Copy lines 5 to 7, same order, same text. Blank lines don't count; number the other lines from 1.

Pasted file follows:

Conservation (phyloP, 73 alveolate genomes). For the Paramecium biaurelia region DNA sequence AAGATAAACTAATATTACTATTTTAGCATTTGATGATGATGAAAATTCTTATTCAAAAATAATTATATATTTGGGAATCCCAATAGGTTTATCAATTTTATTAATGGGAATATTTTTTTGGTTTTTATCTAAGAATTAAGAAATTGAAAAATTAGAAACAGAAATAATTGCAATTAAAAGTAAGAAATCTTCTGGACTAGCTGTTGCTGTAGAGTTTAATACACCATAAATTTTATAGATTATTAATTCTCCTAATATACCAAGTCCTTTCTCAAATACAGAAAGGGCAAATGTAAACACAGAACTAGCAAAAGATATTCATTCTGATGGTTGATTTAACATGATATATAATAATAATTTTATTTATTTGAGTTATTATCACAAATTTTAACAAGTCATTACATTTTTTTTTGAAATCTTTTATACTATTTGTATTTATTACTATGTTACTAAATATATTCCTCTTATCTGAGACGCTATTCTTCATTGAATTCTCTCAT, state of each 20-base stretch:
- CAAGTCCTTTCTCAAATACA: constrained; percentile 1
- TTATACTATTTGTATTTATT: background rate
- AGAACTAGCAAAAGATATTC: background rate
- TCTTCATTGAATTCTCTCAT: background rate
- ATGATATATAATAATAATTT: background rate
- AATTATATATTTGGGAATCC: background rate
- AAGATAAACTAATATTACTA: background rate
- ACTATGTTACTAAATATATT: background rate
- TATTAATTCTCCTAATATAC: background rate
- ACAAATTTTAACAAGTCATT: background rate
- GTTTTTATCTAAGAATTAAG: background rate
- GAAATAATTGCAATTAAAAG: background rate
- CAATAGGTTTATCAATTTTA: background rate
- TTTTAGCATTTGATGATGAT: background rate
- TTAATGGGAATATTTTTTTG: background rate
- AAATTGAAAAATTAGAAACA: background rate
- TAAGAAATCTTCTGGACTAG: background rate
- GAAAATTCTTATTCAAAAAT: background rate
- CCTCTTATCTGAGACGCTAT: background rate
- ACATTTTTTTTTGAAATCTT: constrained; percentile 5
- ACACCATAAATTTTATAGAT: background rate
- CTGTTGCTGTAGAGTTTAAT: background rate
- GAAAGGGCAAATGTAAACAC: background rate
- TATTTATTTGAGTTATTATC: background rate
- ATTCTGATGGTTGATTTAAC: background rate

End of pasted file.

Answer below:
- TCTTCATTGAATTCTCTCAT: background rate
- ATGATATATAATAATAATTT: background rate
- AATTATATATTTGGGAATCC: background rate